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Date First Reported: August 2017

Primary Name Associated: Chen Wong

Description of Potential Fraud:

fraud-warning

Two Ontario firms have notified us that they received an email from the purported Chen Wong of Lilico Steel looking to retain them with regards to making a large commercial purchase. This appears to be a bad cheque scam (with a real company likely being impersonated) that presents as legal matter requiring the assistance of a lawyer. In this scam lawyers will be duped into wiring real funds from their trust accounts after depositing a fake cheque received as payment from the purchaser (who is part of the fraud).

See our Confirmed Fraud Page for more of an explanation of how these frauds work and to see other names associated with it. Our Fraud Fact Sheet lists the red flags of a bogus legal matter that is really a fraud.

Here is response lawyers receive after replying to the the initial contact email :

From: Lilico Steel Co.,Ltd [mailto:[email protected]]
Sent: August 7, 2017 5:36 PM
Subject: Re: Breach of contract case

We appreciate you giving us a chance to discuss our case. I apologize for my tardy response. We placed an order for some goods from Home Depot Inc back in August, 2016 and the terms of the sales contract requires we to pay 50% of the total cost of the ordered goods before delivery and the balance after we have received the same goods. However, after we made the 50% initial deposit, we did not receive any goods as required. The goods ought to be delivered in September, 2016. More time was given to them to deliver the goods which they were still unable to meet with. Hence, we requested for a refund.

We have made several efforts to have them refund the initial deposit, but to no avail. We have therefore decided to resort to legal means since there is an existing agreement prior to the transaction. Find below details of the supplier for your conflict check.

Home Depot Inc.
1000 Gerrard Street Est
Toronto, ON M4M 3G6

We have suffered so much loss as a result of this failed transaction and we are ready to proceed with litigation if the need should arise. Let us know the best way to have this issue tackled and we will comply as long as we get results. Furthermore , we have concerns and would like you to respond in detail in your reply.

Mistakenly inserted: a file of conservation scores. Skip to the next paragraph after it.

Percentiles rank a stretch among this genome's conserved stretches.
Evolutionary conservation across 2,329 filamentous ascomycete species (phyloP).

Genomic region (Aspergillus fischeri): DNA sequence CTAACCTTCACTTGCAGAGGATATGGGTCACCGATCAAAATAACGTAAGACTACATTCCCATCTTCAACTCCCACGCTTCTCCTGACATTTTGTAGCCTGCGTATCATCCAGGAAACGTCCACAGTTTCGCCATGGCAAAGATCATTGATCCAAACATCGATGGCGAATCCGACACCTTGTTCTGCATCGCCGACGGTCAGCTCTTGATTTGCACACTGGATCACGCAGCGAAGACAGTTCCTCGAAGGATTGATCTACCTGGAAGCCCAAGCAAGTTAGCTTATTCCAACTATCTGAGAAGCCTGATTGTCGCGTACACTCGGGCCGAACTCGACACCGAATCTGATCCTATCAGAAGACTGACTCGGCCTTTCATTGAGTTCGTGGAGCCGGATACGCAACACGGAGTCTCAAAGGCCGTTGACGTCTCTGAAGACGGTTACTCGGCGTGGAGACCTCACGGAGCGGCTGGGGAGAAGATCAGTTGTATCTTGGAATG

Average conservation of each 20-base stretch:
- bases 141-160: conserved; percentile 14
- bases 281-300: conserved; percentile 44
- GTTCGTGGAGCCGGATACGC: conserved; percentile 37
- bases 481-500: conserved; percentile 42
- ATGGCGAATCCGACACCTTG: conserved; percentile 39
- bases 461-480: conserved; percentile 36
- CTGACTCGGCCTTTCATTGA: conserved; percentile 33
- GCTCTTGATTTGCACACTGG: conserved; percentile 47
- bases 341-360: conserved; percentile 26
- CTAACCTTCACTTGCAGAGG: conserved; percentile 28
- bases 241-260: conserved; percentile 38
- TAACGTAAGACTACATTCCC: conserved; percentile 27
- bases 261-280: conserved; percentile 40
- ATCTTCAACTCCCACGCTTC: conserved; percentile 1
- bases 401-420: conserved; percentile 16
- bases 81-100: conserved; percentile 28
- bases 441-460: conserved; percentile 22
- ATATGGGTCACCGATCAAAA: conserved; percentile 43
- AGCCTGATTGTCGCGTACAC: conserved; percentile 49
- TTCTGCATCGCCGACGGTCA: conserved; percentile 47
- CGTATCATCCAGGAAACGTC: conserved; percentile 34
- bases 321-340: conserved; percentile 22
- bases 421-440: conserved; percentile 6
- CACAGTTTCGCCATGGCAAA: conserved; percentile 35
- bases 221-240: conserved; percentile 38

Are they any foibles you see in this case? If litigation is involved, the distance gives us some concern with regards to court appearances. How can this be handled?

How much is your legal fee? Do you charge on hourly basis or contingency? What should we expect from you? Any guarantees? Please advise on your assessment of this case. A quick response will be appreciated.

Regards,
Chen.S. WONG
Lilico Steel Co.,Ltd
#444, Blvd:271, Sangkat Tumnub Toeuk,
Khan Chamcarmon, Phnom Penh, Cambodia


How to Handle a Real or Suspected Fraud

If you have been targeted by any of these frauds, please forward any of the emails and supporting documents that you have received to [email protected]. We use this information for the warnings we post on AvoidAClaim. We do not disclose the names of firms that have provided us with information.

Ontario Lawyers - Call LAWPRO

If you are an Ontario lawyer acting on a matter that you suspect might be a fraud, call LAWPRO at 1-800-410-1013 (416-598-5899). One of our Fraud Team members will talk you through the common fraud scenarios we are seeing and help you spot red flags that may indicate you are being duped. This will help you ask appropriate questions of your client to determine if the matter is legitimate or not. If the matter you are acting on turns out to be a fraud, we will work with you to prevent the fraud and minimize potential claims costs.


What can you do to help put a stop to the fraud attempt?

You can simply stop replying to the fraudster’s emails or inform them that you suspect fraud and will not act on the matter. You can report the fraudsters’ email addresses to the email hosting company. If you have a fraudulent cheque you can destroy it or send it to the fraud department of the financial institution it is drawn upon. In Canada, you can report the fraud to the Canadian Anti-Fraud Centre.

We are often asked if it is worthwhile to report the fraud attempt to the police in the hopes of helping catch the fraudsters. You can certainly report the fraud to your local or federal law enforcement agencies, but unfortunately it is often difficult, expensive and time consuming for them to attempt to shut down these online fraud perpetrators (though there are some successes).

What if the fraud has been successful?

If you have been successfully duped, please immediately notify LAWPRO as there may be a claim against you. See the LAWPRO website for instructions on how to report a claim.

For more immediate updates on fraud and claims prevention, subscribe to the email or RSS feed updates from LAWPRO’s AvoidAClaim blog.

Fraud Fact Sheet

More fraud prevention information and resources are available on the practicePRO Fraud page, including the Fraud Fact Sheet, a handy reference for lawyers and law firm staff that describes the common frauds and the red flags that can help identify them. To proactively prevent trust account shortfalls and malpractice claims, LAWPRO encourages firms to teach their lawyers and staff about fraud and how to recognize fraud attempts.